Medina Bill to Require Ethnic Studies for High School Graduation Passes State Legislature
SACRAMENTO— Tonight, Assemblymember Jose Medina’s (D-Riverside) bill, AB 331, which would make ethnic studies a California high school graduation requirement, passed both houses of the California Legislature and now moves to the Governor’s desk for signature.
Supported by a coalition of students, educators, and advocates, including State Superintendent Tony Thurmond, the California Teachers Association, and GENup, AB 331 will require high schools to provide ethnic studies starting in academic year 2025-26 and students to take at least one semester of an A-G approved ethnic studies course to graduate starting in 2029-30.
“Ethnic studies was first developed as an academic discipline more than 50 years ago in response to the narrow and Euro-centric version of history taught in our schools,” said Assemblymember Jose Medina. “Since then, students and educators have advocated for the histories and perspectives of people of color in this country to be included in the classroom and it hasn’t happened. Ethnic studies courses empower students and help build culturally competent citizens. AB 331 will help ensure that all students learn a more holistic and representative history of the United States.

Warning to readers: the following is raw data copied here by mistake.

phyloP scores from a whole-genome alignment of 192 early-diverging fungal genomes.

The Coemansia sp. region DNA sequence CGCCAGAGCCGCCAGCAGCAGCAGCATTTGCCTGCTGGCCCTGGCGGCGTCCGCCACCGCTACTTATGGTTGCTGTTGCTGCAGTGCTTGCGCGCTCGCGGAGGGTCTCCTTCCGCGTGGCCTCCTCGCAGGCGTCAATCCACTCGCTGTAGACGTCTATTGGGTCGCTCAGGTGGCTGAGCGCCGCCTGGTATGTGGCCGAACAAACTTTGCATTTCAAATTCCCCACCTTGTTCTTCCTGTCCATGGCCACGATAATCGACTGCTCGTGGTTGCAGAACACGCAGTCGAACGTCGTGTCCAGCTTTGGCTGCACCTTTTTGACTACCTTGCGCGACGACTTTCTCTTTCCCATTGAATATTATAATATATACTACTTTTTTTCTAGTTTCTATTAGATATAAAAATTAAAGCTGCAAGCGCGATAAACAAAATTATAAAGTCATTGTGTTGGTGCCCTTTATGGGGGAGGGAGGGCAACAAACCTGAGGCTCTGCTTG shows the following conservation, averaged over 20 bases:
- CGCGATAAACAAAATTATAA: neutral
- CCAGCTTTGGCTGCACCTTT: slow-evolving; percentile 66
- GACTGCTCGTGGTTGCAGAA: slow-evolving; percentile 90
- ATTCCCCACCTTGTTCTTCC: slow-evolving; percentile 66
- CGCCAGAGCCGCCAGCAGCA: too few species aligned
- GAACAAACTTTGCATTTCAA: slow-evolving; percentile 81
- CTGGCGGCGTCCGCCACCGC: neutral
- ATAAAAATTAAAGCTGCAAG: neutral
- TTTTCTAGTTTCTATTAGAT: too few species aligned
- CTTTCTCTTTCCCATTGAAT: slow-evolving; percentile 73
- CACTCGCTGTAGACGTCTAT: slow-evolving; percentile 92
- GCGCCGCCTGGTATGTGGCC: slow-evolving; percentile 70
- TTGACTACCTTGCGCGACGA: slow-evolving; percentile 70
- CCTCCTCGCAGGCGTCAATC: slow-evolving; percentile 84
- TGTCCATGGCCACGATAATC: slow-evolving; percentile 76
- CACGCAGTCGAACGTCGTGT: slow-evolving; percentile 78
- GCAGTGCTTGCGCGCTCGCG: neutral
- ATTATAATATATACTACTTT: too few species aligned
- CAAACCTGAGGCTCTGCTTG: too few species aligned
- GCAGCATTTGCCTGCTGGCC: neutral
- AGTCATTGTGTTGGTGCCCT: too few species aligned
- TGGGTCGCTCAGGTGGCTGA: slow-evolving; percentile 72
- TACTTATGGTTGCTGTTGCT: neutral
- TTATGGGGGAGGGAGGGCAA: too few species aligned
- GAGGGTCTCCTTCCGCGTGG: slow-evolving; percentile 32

“The passage of AB 331 comes on the heels of national civil unrest. This bill is long overdue. Our path towards a more just and equitable society begins in our classrooms, with youth understanding and recognizing the value in our diverse nation. As a former teacher, I saw the profound and positive impact ethnic studies had on my students. I thank my colleagues for supporting this historic legislation.”
AB 331 now moves to the Governor’s desk for a final decision. A signature from Governor Newsom would make this the first time in decades that a new course is added to California’s high school graduation requirements.
Contact: Kelly Reynolds (916) 319-2061